ATLANTA — The Brian Kemp vs. Stacey Abrams gubernatorial race is still on a lot of people's minds three days after the election.
With a clear but narrow lead in unofficial returns, Kemp stepped down Thursday as secretary of state and declared victory in the race. Abrams, however, insists there are votes left to count.
The Abrams campaign thinks it can find enough provisional and absentee ballots to force the election into a runoff or recount. The deadline was up in most counties Friday at 5 p.m. for voters who cast provisional ballots to resolve any issues they may have had. It was extended to 8 p.m. for DeKalb and Gwinnett counties.
On Friday morning, Kemp had 1.97 million votes and Abrams had 1.91 million votes -- a difference of 1.6 percent.
In order to trigger a recount, Abrams has to find enough votes to lower that number to 1 percent.
"Let's say all the outstanding ballots are for Abrams. She needs about 24,000 outstanding ballots," Georgia Tech professor Michael Lacy told Channel 2 Action News.
But the math gets tougher if some of those outstanding ballots are for Kemp, even if it's just one out of five.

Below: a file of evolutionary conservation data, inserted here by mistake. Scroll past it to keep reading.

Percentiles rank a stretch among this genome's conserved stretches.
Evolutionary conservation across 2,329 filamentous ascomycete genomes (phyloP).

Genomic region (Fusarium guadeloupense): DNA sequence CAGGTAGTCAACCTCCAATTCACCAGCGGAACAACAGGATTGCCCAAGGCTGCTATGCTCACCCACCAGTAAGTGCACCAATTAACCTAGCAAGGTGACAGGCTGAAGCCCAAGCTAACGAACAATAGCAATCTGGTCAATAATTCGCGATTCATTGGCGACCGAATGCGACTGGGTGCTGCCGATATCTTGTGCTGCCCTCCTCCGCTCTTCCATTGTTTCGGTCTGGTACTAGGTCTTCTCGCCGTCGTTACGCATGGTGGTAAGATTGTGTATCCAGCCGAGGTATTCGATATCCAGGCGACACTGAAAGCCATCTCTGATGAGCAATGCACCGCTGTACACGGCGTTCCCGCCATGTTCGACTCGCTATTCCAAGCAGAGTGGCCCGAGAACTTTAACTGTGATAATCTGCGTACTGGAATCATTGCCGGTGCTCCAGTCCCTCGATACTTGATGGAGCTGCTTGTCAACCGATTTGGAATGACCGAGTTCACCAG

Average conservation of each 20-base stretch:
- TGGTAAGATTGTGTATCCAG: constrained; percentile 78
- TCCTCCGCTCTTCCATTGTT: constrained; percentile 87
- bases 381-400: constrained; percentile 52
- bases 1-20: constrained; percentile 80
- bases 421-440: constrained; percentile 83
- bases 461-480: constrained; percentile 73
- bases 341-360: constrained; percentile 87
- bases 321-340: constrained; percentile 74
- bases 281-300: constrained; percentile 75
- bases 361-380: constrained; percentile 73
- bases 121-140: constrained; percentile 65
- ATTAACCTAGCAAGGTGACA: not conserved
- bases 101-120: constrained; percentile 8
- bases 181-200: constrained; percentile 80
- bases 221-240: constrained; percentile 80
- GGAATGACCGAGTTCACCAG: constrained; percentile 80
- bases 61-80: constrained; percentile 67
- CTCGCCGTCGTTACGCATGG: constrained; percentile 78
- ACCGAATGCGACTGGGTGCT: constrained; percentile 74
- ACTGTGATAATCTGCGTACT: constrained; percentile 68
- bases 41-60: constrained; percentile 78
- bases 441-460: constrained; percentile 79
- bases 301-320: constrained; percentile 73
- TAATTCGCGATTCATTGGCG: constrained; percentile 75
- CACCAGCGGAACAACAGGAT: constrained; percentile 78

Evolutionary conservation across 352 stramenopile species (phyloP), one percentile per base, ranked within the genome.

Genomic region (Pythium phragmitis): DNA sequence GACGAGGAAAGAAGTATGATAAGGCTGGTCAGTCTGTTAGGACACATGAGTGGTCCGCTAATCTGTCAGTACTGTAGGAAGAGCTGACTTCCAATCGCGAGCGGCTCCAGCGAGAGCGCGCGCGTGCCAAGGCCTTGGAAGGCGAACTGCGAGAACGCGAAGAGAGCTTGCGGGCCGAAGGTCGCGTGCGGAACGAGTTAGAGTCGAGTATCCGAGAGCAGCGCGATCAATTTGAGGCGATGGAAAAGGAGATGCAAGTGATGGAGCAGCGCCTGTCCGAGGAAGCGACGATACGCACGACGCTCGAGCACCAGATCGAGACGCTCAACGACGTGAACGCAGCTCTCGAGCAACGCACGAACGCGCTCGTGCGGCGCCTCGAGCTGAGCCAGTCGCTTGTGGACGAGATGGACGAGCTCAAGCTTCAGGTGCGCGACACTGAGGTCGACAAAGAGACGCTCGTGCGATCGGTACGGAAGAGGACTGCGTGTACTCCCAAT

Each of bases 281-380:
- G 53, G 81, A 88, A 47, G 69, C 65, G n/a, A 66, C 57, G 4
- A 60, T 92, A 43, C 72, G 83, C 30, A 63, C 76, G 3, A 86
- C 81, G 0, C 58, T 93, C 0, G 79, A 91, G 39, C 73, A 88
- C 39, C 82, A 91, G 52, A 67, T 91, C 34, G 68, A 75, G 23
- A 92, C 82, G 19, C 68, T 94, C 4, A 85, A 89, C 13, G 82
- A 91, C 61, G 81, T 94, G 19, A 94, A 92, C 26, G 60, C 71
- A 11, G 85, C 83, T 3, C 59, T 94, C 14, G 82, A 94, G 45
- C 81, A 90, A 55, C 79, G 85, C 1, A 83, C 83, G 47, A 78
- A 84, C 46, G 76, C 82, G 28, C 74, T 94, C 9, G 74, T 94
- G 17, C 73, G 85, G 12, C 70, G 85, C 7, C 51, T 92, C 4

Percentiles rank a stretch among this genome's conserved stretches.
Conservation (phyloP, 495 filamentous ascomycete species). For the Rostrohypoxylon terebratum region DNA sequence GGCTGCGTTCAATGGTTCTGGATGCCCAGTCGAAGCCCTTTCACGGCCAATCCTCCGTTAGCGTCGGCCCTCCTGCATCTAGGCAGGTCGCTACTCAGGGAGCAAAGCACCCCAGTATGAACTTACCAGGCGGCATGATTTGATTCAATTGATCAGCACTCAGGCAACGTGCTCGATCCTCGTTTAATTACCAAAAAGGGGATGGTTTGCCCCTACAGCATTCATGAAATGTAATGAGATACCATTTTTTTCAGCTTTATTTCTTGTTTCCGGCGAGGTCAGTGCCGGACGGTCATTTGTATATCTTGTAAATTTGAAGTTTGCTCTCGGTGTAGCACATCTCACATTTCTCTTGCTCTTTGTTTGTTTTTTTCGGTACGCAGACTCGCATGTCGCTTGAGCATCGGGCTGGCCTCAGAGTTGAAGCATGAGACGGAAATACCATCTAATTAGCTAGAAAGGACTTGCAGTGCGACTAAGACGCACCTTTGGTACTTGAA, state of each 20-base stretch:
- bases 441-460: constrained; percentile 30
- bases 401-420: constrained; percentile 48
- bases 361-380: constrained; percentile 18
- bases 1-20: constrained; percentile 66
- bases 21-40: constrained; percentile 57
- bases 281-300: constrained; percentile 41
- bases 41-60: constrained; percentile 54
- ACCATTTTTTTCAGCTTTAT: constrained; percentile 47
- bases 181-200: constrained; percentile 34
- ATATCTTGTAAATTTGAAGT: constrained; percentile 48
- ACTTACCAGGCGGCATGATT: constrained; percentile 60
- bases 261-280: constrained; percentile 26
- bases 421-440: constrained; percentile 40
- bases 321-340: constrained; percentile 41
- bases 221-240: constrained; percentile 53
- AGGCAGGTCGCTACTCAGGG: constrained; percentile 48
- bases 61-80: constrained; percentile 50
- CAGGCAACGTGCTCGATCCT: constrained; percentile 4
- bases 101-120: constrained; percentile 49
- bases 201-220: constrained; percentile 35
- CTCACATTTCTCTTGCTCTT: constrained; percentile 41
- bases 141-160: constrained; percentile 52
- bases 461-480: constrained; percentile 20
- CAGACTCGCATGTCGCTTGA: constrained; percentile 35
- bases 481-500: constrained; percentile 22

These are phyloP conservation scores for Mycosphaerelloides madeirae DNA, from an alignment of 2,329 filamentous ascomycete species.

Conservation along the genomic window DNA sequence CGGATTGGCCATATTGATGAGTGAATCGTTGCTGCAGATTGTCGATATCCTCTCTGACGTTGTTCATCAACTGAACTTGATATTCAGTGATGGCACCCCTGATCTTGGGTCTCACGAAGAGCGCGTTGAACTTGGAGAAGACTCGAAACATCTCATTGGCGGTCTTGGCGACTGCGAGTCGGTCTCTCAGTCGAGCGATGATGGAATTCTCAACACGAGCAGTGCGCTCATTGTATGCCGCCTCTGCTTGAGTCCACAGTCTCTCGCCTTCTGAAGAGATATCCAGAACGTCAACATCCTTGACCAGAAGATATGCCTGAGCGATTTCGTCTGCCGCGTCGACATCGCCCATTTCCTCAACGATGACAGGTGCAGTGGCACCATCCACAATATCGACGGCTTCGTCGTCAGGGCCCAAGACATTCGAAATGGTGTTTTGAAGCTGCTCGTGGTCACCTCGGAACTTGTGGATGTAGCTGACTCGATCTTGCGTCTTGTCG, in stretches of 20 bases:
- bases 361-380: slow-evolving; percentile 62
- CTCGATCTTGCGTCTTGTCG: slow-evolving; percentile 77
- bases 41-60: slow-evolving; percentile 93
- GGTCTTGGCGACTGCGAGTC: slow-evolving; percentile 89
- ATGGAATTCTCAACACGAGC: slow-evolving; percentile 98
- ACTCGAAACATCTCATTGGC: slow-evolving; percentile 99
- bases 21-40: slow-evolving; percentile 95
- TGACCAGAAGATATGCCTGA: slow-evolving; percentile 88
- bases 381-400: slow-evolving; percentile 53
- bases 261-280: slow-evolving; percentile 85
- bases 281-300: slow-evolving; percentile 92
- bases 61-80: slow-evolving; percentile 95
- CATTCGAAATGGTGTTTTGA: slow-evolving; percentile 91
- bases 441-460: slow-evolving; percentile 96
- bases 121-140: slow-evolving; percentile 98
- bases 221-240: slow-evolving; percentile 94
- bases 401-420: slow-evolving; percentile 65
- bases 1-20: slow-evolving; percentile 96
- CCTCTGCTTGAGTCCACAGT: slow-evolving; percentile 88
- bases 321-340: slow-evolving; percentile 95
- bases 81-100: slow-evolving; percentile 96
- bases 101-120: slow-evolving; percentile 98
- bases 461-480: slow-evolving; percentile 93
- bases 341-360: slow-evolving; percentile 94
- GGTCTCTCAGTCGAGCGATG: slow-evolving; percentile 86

"Then you need about 60,000 outstanding ballots in order to reach a recount threshold," Lacy said.
So if the numbers stay steady, math shows Abrams would need a minimum of 24,000 outstanding ballots all cast for her just to force a recount -- a runoff would be much more difficult.
Lacey concedes those numbers may not stay steady as more come in. The math shows Abrams has an uphill climb ahead of her.
It's a tricky situation because the math results change as more ballots come in, upping the total number, and no one is completely sure how many outstanding ballots there are still out there.
WATCH his full explanation below:
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